Collard Greens Southern Style

fresh collard greens

by Kathy | Disclosure

If the idea of eating your greens doesn’t excite you very much this recipe is for you. Greens are none too popular at our house. The men here will gladly eat only a handful of vegetables so I’m generally always working on broadening the range of veggies we eat. I think this recipe really fits the bill.

My Mom didn’t make greens … she didn’t care for them personally and neither did my Dad or sibs. So I’m new to greens. Over the past few years I’ve tried out a few modern recipes where the greens are sauteed in olive oil but found them bitter and hard to digest.

Mrs Dull’s recipe for collard greens is pretty much like her recipe for all greens. You could sum it up as: Boil them for a long time with a little fat for flavor. From a health standpoint this method is now frowned upon as causing vitamin loss. So I thought I’d do a little looking into the traditional reasons for the long cooking time. Basically, it’s to make them easier to digest. Collard greens are part of the brassica family of vegetables and as such they contain some anti-nutrients that block absorption of iodine. Wikipedia states that 30 minutes of boiling will eliminate most of the anti-nutrients. The traditional 2 hours makes them much more digestible for me though, and I’d suspect for most everyone.

Mrs Dull’s recipe is on page 92 of “Southern Cooking”. She suggests eating collards in the winter as they are best when the cold has made them brittle and tender. I’ve modified the recipe here to replace some of the cooking water with broth for even greater nutrient density.

Collard Greens cooked the traditional southern way

  • A bunch of collard greens
  • 2 cups of broth, roughly
  • A few strips of bacon
washed collard greens

Washed and torn to smallish pieces

  • A good largish pot
  • Colander
  • Remove the stems from each leaf. This is most easily done by holding the stem in one hand then wrap the other hand loosely around the base and pull up. Your hand will slide along the stem removing the greenery. Put the greens in the colander.
  • Rinse the greens well and tear them into smallish bits.
  • Place in the pot with the broth and bacon. Fill the pot with enough water to just cover the greens.
  • Boil for about 2 hours taking care that they are always under water.
collard green lunch

Collards with carrots and ham for lunch

That’s the whole thing … pretty easy huh? Be sure to save the cooking water. It’s called pot liquor and it very nutritious. Just sop some up with last weeks biscuits and your good to go!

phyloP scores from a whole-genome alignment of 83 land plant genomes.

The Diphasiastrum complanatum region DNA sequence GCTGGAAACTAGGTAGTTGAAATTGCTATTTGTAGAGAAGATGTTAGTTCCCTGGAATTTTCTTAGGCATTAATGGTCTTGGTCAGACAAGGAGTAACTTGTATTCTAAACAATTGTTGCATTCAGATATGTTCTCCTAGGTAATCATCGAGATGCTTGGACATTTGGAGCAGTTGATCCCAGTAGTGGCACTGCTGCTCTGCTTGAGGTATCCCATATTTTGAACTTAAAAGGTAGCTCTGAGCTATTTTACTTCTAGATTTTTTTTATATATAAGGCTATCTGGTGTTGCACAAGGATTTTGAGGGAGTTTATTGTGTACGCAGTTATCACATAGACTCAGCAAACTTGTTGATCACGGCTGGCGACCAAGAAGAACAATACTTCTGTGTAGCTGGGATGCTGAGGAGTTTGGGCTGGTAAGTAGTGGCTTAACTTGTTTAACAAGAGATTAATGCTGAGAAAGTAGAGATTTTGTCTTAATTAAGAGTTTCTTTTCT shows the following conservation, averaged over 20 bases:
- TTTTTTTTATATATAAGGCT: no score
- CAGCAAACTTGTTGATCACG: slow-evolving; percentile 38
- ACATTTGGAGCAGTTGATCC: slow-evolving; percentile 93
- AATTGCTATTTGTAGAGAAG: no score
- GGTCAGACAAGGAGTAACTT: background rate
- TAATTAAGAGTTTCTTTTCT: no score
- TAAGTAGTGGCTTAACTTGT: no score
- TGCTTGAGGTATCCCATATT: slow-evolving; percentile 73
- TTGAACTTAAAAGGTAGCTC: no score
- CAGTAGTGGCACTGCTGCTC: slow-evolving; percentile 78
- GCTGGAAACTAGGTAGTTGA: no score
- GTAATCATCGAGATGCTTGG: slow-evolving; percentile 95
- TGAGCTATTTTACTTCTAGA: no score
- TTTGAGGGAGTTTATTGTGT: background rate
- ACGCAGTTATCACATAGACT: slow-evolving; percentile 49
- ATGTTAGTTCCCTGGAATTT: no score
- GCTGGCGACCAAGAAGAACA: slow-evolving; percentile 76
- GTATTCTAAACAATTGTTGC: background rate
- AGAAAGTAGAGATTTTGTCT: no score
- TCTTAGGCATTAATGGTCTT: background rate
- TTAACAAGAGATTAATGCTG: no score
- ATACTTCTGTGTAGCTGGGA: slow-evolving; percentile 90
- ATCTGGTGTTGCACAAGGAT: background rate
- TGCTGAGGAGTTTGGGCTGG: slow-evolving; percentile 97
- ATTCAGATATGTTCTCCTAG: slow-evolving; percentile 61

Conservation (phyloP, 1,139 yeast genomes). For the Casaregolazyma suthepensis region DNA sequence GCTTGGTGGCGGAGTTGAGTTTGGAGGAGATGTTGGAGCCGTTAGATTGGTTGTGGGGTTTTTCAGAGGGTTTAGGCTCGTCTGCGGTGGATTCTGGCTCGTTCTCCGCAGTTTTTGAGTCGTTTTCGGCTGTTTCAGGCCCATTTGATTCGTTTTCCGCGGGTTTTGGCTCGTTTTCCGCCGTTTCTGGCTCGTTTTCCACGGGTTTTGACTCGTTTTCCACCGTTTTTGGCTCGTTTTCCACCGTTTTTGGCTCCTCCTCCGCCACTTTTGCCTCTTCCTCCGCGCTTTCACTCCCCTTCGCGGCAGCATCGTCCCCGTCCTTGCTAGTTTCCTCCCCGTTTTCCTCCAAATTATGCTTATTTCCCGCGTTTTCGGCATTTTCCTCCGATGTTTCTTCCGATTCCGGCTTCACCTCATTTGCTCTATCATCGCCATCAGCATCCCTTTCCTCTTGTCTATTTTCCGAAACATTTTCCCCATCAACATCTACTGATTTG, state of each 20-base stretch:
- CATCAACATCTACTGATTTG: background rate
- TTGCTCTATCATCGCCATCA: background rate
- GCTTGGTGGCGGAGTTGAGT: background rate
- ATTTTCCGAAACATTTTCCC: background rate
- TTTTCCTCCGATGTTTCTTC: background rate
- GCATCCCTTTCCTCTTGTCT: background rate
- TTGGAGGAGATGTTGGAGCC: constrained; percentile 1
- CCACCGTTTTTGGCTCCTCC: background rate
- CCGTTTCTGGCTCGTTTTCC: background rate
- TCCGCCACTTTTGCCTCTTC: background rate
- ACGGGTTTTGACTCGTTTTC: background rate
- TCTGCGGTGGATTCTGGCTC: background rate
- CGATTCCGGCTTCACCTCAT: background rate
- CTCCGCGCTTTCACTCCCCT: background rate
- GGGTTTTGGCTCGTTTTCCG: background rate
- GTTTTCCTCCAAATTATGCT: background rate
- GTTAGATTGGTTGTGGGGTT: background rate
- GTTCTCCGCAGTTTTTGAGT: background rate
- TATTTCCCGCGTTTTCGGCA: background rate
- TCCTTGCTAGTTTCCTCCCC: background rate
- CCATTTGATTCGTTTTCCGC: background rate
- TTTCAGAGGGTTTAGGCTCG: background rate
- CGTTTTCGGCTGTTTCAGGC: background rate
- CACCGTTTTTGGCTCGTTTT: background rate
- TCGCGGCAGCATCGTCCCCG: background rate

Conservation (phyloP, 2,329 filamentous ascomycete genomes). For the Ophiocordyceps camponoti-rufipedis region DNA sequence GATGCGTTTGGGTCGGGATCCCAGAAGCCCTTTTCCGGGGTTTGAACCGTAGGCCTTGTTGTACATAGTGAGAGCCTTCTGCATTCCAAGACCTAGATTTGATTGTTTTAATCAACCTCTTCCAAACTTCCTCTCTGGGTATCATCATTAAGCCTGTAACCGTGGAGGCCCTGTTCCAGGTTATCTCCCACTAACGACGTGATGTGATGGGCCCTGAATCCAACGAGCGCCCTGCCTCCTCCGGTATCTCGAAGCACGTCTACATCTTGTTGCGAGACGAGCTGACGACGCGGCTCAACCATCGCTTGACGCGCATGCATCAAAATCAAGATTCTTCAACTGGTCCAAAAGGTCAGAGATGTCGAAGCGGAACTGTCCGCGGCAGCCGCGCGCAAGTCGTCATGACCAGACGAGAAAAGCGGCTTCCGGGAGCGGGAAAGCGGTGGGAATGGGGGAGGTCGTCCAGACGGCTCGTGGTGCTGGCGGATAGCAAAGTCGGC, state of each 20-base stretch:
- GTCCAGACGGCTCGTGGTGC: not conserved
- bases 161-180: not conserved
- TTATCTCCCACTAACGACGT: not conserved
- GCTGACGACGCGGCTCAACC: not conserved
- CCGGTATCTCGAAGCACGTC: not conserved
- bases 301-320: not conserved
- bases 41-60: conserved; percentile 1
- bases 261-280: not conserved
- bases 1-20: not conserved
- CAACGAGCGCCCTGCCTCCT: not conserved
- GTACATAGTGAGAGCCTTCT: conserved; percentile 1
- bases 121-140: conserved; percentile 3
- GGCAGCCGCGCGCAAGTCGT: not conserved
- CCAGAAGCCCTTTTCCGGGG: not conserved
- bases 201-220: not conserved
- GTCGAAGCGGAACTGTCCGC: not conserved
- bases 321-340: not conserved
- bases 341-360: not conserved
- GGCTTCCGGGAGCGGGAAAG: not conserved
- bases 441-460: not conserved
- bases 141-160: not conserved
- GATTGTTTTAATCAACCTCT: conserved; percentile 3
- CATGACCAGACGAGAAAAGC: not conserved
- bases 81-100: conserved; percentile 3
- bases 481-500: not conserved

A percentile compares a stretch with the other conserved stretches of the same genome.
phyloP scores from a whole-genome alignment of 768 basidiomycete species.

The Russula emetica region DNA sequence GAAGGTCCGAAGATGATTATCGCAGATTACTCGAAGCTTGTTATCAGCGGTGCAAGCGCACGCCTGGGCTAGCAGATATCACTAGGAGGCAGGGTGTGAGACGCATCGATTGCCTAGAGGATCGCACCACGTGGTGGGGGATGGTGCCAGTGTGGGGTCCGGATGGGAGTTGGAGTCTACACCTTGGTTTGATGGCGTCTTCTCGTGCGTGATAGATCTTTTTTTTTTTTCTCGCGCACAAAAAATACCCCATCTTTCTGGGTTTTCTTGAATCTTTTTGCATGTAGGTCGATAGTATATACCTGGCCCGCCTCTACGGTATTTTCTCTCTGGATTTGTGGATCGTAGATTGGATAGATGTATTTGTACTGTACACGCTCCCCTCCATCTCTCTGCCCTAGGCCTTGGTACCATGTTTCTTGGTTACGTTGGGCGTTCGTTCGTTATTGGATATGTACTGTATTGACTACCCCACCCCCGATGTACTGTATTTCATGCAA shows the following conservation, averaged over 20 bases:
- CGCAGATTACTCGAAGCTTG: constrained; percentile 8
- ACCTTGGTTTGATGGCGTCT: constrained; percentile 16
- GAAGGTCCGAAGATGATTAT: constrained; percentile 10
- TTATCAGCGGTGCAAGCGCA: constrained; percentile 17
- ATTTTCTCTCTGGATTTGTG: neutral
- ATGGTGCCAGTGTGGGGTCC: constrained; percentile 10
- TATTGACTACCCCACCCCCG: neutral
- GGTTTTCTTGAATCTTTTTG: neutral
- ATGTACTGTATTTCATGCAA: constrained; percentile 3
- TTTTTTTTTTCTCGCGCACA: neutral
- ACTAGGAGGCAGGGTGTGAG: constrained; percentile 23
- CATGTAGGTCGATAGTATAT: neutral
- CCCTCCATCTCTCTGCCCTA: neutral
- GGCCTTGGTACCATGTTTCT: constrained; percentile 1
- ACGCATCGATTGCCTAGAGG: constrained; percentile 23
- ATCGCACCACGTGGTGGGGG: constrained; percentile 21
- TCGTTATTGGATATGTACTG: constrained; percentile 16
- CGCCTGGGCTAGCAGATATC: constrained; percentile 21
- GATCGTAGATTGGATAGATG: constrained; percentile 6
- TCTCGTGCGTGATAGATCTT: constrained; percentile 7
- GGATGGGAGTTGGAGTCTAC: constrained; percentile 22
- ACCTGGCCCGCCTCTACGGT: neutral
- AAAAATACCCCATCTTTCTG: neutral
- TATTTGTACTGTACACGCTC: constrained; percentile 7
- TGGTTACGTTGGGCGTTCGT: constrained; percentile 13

Links to articles on collard greens
  • New York Times article on Collard Greens – This article is fairly critical of the traditional method of cooking. It suggests that long boiling will result in a loss of vitamins.
  • Thomas Cowan of the Weston Price Foundation makes mention in this article on adjusting to traditional foods the wisdom of the traditional cooking time for collard greens. They are more fibrous and a long cooking time makes them easier to digest. The mention is at the bottom in the vegetables section.
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Alina February 20, 2012 at 7:29 am

Great info on collard greens.
Should the pot be covered or not or maybe it does not matter?
You say to boil the collards but wouldn’t it be better to simmer them?
Thank you.

Kathy February 20, 2012 at 12:30 pm

Hi Alina … Mrs Dull’s exact words were to “boil slowly” so I wondered what exactly does that mean? So I did a little search and found this that might help clarify. It sounds like a funny article but it actually has a helpful description of the difference between a “slow boil” and a “full rolling boil” with a pic. Sometime people refer to simmering as a “gentle boil”. I did mine on kinda a slow boil. I didn’t cover the pot.

jpatti May 23, 2012 at 9:45 am

This sounds quite yummy.

Natalie April 11, 2013 at 11:19 pm

Try adding a sprinkle of sugar in your Collards (and Turnip Greens) while cooking, about a teaspoon or so…you will find it makes them even better!

Kathy April 12, 2013 at 9:01 am

Maybe a tiny bit of honey instead?

Kenya G. Johnson April 23, 2013 at 3:20 pm

I love collard greens! I am southern raised by vegetarians from up north so mine are a bit different. These days my mom uses a vegetable bouillon cube for the seasoning. On our plate we put just a splash of apple cider vinegar on them. DELISH! TALU

Emily April 24, 2013 at 12:05 pm

Mmmm, bacon! Just a little bit makes anything yummy, doesn’t it? This sounds like one I’m going to have to try!

April @ The 21st Century Housewife April 25, 2013 at 4:44 am

I confess I’m not a huge fan of greens, but I’m not sure I’ve ever had them prepared this way. Your recipe does sound really flavourful and they are so good for you. I look forward to giving it a try.

Anne Kimball April 26, 2013 at 11:01 am

Hi Kathy. Thanks for the “science” behind it. I wondered….

Sorry I’m so late getting over to read your post. Thanks for linking this up with the TALU!

Sandi May 3, 2013 at 10:44 am

I live in the South we buy ham hocks or you can used sliced smoked cured ham, semi fry about 6 to 8 slices of bacon that has been chopped when about done add your water leaving bacon & grease in. add ham hock bring to a boil have your collards cleaned and torn into small pieces, add greens and if you choice add about a 1/2 teaspoon sugar/ or spenda. we cover our pot and cook until tender on a low boil. ck so often to see if they are super tender. this takes an hour or so serve with onion and corn bread yum yum !!

Kathy May 3, 2013 at 1:02 pm

Sounds good, but I’d skip the Splenda :-)

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